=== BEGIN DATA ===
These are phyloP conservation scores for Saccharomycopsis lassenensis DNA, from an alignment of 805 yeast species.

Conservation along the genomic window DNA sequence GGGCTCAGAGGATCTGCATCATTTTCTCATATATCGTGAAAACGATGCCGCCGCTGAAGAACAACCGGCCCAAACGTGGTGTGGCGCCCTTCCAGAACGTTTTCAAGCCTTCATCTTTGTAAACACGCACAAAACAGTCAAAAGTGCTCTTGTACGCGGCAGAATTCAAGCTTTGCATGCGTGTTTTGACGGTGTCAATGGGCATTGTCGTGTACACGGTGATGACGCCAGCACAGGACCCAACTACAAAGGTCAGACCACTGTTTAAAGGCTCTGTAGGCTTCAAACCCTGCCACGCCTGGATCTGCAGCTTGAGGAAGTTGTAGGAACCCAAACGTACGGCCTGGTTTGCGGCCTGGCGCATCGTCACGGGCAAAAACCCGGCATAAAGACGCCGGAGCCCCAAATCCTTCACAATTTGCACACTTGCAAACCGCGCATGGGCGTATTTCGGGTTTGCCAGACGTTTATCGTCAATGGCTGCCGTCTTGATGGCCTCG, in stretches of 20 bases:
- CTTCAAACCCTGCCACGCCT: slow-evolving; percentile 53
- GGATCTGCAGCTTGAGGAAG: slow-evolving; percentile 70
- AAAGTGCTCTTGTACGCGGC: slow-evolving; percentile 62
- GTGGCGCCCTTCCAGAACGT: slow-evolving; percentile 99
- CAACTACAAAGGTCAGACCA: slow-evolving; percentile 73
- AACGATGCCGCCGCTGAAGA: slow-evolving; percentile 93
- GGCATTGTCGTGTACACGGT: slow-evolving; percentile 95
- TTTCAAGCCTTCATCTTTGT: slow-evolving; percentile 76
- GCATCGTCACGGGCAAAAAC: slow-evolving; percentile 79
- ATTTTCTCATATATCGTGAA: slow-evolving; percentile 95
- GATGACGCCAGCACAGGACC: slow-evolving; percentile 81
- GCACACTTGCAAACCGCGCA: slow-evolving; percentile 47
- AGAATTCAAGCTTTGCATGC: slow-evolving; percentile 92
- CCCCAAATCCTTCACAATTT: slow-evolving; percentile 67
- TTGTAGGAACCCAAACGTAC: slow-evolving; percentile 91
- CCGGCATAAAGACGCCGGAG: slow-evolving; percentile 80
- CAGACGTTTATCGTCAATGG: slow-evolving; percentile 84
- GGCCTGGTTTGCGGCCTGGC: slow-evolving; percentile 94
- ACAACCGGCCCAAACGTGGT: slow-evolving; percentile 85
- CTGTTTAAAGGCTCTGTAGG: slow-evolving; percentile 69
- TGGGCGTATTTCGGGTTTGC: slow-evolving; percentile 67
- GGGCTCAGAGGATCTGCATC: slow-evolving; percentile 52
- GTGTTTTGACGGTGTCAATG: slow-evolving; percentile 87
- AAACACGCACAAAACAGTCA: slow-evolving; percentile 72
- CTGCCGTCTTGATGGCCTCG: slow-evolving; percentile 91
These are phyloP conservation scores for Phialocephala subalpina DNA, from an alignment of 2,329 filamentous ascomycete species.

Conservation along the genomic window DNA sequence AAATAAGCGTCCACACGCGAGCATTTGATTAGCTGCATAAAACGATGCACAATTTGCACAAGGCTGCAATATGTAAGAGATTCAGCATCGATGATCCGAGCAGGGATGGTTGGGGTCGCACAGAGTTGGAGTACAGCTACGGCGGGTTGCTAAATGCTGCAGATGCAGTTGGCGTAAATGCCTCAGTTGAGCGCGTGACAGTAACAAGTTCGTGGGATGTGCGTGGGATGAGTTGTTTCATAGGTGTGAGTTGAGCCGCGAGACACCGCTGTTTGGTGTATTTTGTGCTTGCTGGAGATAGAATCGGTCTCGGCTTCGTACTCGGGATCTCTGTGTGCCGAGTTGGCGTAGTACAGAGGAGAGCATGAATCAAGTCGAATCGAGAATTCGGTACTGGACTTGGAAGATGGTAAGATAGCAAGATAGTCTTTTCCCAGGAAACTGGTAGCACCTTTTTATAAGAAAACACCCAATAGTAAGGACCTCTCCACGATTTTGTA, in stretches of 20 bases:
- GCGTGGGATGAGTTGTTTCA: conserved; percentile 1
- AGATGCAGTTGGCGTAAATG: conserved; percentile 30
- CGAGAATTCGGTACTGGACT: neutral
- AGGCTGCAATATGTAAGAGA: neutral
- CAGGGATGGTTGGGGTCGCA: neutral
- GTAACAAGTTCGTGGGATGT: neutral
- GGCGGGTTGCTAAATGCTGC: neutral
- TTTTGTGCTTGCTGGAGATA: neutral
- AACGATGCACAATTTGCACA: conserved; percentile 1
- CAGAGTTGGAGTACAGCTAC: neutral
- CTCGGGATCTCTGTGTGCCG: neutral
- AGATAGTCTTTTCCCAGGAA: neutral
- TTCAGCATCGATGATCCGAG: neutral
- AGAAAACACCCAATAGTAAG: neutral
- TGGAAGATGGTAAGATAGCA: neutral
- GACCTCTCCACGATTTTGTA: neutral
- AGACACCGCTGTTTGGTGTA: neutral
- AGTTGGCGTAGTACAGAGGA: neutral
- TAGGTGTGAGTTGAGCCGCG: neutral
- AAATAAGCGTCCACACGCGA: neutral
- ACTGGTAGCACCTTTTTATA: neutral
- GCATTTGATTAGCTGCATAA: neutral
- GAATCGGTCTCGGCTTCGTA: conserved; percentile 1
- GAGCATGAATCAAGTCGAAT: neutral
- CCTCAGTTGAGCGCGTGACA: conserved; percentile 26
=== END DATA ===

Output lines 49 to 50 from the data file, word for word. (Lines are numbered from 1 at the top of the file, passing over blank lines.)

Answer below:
- AAATAAGCGTCCACACGCGA: neutral
- ACTGGTAGCACCTTTTTATA: neutral